cameraman who’d captured the violation was Nikhil J Alva, an accomplished perhaps the most self-reflexive and nuanced national ringtone appropriation
and award-winning documentary filmmaker. The warden was subsequently to have surfaced to date.
arrested. After London was attacked by suicide bombers in July 2005, images
and footage of key events that had been recorded by normal people on their What’s up, doc? Health and 3G
phones formed important parts of the professional news outlets’ coverage, In Sweden, 3G has been heavily marketed towards deaf users as the
so much so that mofessionalism became a widely noted and much discussed ideal system to enable them to become participants in the world of mobile
matter in the UK. Did it, one newspaper even wondered, mark the end of telephony. In Lapland, patients with particular ailments can photograph
old-fashioned vocational journalism? them and send them to their doctors instead of making the long journey
for a diagnosis in the flesh. At the Nepean hospital in Sydney, doctors
National anthems: regional ringtones demonstrated how they used phones to photograph hand injuries and
In Sweden and Japan, social snobbery and suspicion often falls upon send X-rays to consultants. In a prime example of the increasing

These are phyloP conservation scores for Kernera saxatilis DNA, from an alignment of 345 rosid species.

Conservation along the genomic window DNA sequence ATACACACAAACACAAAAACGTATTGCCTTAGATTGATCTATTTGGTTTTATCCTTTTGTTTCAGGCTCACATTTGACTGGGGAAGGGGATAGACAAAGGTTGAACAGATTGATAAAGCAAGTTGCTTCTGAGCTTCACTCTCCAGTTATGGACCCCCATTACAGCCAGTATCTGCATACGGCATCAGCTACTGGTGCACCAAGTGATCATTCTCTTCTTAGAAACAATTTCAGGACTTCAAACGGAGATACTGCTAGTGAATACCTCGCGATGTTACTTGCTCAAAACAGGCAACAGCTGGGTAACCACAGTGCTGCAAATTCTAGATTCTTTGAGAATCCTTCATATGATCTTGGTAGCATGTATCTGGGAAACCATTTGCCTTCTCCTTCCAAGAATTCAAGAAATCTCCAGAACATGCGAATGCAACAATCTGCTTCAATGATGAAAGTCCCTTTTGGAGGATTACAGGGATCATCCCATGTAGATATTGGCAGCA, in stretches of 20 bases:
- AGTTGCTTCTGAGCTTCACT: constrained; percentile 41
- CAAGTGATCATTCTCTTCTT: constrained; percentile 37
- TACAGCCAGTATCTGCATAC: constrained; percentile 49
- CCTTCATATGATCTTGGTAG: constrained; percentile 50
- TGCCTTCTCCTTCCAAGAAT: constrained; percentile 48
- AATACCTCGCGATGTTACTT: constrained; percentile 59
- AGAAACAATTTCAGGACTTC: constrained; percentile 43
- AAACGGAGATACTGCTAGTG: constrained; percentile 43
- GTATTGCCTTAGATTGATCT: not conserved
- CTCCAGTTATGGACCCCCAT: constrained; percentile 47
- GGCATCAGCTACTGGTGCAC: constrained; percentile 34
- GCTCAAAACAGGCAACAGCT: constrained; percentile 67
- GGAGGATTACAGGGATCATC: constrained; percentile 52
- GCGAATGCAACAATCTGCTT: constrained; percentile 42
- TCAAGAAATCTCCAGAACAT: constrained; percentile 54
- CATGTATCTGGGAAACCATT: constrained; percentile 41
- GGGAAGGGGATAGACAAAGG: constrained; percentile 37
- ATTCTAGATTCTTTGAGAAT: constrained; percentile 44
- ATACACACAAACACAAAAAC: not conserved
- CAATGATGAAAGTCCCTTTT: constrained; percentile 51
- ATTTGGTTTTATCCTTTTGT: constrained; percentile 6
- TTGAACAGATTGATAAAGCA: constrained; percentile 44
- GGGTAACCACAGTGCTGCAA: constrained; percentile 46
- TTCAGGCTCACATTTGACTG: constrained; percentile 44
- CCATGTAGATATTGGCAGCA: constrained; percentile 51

phone users with dramatic musical ringtones. In the UK, the popularity global connectedness of both physical and virtual worlds, a British
of the globally ubiquitous Crazy Frog ringtone was matched by those who chef was bitten by a highly venomous Brazilian wandering spider that had
were mortally offended by its brashness. In other places, however, real and come to the UK in a bunch of bananas. He used his camera to photograph
the offending arachnoid and the positive identification allowed local doctors seemed to suggest that phone culture was an obstacle to spiritual
to treat him promptly. Administering the correct anti-venom is dependent on connection. Yet in 2005, while the body of Pope John Paul lay in state
identifying the biting animal, so this kind of use could become especially in Rome, hundreds of thousands of mourners passed by each day,
useful in countries such as Australia where mobile-phone usage is widespread many of them capturing the moment on their phone cameras.
and large numbers of different poisonous spiders and snakes are native. Gianluca Nicoletti, media commentator at La Stampa, saw it as a
modern version of an ancient rite of the religious faithful: “In the past,
At a decidedly less serious and scientific level, some people suggested pilgrims would take away a relic, like a piece of cloth on a saint’s body. Here,
that phones can add six minutes to the lives of smokers without them even there’s been the transposition to a level of unreality. They’re bringing home a